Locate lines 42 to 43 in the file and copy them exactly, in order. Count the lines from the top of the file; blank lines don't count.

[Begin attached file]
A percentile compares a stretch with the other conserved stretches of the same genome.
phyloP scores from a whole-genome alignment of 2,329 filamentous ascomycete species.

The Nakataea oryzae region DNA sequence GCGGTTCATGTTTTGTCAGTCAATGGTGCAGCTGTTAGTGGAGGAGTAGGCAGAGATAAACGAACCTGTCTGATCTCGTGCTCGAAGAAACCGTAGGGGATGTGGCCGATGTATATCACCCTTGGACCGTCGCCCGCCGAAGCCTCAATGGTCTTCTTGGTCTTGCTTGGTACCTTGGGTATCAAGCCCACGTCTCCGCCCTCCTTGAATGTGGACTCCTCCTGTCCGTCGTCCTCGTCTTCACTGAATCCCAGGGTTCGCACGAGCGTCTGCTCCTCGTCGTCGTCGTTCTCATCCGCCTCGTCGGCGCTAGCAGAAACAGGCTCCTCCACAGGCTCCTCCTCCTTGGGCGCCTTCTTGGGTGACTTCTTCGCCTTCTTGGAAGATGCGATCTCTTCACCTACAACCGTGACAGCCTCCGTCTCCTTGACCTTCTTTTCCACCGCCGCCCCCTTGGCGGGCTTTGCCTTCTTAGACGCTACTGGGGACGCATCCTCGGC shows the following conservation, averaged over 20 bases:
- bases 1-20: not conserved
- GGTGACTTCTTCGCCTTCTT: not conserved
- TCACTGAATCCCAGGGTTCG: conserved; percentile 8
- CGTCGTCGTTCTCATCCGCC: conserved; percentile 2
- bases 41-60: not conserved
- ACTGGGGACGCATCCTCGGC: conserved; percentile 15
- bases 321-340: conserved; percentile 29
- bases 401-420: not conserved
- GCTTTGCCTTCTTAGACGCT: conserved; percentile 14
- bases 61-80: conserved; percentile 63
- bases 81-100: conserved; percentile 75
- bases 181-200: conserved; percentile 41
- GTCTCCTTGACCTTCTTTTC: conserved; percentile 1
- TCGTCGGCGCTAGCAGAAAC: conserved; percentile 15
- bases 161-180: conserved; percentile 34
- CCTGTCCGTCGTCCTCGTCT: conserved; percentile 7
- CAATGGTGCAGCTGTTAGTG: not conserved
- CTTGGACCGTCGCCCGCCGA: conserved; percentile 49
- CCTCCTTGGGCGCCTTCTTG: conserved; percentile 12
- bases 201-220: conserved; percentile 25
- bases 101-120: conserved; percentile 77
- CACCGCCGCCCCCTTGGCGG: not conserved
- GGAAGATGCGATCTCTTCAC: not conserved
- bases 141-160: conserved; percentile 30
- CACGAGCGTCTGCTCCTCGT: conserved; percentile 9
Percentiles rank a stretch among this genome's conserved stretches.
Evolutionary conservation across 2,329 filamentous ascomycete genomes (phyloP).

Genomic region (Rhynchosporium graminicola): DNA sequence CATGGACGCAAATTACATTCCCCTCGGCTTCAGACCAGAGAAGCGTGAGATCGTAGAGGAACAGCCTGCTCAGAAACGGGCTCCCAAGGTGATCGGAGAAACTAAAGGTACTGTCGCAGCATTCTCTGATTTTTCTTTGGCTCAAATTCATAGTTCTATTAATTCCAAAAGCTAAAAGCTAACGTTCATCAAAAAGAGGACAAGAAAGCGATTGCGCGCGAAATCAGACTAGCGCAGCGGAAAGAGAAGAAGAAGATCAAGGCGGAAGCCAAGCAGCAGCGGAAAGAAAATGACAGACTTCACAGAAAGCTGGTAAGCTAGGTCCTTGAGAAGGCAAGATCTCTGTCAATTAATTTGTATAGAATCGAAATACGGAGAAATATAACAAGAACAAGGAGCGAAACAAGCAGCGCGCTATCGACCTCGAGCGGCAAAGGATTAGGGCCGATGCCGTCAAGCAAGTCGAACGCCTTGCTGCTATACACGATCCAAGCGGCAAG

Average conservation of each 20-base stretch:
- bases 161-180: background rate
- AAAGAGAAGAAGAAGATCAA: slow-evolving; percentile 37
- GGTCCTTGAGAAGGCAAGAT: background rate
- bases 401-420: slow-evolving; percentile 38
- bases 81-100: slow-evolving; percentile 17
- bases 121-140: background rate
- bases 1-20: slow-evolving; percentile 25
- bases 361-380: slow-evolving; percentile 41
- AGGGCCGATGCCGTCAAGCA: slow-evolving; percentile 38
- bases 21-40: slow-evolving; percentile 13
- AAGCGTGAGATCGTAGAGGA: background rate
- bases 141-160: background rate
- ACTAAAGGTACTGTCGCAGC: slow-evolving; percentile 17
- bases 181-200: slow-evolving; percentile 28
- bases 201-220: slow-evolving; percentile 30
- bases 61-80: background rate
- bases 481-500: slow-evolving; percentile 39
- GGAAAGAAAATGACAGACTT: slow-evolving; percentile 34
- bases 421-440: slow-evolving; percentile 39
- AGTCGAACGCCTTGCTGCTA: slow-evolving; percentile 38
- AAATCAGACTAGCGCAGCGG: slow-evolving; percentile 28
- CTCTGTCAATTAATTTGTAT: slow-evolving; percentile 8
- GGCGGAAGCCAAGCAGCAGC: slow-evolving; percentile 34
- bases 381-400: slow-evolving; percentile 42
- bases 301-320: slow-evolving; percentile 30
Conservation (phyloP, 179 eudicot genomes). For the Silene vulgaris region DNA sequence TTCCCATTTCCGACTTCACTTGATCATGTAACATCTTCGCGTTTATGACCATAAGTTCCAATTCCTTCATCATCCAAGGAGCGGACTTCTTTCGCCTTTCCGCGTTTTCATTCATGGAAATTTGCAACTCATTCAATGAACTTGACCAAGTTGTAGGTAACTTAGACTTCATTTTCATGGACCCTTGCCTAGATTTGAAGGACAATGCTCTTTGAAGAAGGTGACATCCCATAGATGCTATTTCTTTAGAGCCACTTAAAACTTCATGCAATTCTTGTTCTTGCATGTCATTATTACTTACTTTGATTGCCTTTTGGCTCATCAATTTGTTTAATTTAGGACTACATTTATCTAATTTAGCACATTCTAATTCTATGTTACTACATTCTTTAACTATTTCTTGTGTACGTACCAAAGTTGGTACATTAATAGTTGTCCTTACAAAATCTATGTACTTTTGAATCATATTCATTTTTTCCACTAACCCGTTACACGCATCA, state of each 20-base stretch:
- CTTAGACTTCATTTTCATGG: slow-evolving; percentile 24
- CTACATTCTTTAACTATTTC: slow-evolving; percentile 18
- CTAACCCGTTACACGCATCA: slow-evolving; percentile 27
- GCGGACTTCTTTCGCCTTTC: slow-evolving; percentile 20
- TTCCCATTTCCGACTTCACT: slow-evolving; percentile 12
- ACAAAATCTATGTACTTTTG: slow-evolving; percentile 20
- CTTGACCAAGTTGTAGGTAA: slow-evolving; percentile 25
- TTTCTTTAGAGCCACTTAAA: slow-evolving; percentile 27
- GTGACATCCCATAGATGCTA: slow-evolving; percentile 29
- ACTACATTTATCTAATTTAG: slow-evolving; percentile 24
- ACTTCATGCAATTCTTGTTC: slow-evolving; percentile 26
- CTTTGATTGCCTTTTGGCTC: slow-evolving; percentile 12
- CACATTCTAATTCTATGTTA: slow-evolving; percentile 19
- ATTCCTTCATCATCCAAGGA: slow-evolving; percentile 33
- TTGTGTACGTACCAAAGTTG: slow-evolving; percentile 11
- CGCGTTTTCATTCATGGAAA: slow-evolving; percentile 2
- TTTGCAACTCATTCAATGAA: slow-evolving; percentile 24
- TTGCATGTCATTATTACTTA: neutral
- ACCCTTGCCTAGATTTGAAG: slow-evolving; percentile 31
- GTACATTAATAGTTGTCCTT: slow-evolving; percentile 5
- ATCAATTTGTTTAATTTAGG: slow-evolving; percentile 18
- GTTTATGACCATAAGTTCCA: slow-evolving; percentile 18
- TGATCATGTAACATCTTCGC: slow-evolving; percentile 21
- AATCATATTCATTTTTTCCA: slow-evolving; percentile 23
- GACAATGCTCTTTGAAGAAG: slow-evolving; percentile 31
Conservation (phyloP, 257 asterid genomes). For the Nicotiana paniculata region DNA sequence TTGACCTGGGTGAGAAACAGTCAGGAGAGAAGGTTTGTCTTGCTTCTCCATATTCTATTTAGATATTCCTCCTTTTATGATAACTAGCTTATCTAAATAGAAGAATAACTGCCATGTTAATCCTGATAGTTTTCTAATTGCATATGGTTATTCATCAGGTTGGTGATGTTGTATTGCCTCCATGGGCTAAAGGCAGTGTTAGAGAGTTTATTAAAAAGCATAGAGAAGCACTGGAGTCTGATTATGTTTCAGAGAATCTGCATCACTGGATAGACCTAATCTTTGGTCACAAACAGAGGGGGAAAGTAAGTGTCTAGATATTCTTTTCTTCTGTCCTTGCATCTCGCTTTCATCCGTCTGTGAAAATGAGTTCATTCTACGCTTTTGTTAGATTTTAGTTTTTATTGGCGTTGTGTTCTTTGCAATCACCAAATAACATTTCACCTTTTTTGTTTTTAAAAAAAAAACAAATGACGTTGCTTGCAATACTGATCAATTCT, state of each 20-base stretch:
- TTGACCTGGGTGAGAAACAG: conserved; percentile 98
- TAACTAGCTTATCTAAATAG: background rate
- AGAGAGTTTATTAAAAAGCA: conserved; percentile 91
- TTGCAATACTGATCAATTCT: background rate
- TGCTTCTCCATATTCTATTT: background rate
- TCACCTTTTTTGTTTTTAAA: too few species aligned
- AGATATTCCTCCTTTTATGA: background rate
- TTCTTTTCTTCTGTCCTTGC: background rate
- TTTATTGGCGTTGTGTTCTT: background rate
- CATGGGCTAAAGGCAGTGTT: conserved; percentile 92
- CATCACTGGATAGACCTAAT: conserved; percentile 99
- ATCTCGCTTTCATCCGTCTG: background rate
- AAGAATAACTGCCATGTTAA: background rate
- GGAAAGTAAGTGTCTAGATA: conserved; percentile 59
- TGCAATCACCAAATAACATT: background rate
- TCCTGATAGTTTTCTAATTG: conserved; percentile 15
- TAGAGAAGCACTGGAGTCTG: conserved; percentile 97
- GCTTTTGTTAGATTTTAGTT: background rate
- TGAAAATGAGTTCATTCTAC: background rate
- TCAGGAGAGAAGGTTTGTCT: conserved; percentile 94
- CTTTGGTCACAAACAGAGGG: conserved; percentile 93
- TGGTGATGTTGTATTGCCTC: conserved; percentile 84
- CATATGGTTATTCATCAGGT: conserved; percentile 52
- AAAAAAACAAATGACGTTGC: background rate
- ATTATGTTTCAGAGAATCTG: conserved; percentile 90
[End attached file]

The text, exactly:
- bases 21-40: slow-evolving; percentile 13
- AAGCGTGAGATCGTAGAGGA: background rate